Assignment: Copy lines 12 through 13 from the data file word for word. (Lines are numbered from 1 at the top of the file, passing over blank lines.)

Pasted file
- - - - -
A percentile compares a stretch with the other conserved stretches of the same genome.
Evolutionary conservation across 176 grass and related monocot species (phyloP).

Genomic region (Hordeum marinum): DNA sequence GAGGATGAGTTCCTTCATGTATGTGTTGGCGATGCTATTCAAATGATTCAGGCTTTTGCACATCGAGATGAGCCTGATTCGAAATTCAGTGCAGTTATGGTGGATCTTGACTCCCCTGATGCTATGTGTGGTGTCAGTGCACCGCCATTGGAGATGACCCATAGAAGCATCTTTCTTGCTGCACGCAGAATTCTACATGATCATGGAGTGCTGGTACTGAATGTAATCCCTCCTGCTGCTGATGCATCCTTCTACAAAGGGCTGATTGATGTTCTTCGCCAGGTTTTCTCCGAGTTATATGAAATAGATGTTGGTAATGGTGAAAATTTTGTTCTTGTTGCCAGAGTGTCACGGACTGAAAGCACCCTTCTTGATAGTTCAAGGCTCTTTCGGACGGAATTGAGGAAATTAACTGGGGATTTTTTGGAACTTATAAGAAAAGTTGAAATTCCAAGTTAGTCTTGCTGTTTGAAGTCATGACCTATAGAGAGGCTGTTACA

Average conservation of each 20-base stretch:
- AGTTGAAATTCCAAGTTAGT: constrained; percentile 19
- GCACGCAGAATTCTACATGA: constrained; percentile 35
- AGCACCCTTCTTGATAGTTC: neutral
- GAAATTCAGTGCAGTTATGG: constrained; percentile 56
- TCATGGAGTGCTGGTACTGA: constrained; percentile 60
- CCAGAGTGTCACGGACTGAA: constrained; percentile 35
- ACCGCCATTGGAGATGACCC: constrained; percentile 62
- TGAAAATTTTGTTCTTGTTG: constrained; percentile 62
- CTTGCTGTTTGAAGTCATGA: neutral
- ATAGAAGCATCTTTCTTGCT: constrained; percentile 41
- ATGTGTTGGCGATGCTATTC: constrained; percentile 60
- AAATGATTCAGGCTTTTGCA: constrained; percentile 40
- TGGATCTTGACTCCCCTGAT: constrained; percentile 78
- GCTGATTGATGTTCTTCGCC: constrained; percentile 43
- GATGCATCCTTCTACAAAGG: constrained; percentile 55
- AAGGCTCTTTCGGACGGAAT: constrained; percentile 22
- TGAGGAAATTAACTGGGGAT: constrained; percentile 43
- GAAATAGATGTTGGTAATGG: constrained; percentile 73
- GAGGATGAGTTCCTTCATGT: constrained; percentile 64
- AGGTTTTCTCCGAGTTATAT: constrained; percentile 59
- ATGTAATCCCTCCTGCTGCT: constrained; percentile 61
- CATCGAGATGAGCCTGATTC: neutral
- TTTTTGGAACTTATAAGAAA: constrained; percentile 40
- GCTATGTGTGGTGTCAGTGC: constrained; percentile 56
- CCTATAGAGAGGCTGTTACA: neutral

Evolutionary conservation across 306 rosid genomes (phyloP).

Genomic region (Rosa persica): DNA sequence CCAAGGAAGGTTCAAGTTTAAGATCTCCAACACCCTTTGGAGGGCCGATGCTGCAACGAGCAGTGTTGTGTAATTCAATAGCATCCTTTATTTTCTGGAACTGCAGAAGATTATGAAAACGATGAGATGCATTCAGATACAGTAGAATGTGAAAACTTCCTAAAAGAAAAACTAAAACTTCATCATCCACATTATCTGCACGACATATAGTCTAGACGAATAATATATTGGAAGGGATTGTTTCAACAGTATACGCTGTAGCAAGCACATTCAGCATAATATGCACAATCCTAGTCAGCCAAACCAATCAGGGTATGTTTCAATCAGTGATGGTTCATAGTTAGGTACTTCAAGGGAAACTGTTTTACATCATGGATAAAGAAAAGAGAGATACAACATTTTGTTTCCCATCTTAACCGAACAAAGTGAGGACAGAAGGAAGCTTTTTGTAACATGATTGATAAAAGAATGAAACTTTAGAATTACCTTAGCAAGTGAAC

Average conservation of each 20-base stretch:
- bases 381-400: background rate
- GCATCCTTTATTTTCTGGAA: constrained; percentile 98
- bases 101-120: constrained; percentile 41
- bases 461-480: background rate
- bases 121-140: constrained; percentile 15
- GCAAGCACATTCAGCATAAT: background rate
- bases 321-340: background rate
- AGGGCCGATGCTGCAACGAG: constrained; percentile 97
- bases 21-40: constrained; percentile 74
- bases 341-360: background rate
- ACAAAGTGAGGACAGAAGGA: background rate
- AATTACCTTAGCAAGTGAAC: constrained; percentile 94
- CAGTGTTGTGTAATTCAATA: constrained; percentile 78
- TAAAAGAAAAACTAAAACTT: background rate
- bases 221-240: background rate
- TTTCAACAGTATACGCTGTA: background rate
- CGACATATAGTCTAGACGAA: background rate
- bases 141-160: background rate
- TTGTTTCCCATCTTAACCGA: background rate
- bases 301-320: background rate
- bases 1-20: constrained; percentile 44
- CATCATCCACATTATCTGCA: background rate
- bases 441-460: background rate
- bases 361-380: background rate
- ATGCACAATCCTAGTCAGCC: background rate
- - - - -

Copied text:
- TGAAAATTTTGTTCTTGTTG: constrained; percentile 62
- CTTGCTGTTTGAAGTCATGA: neutral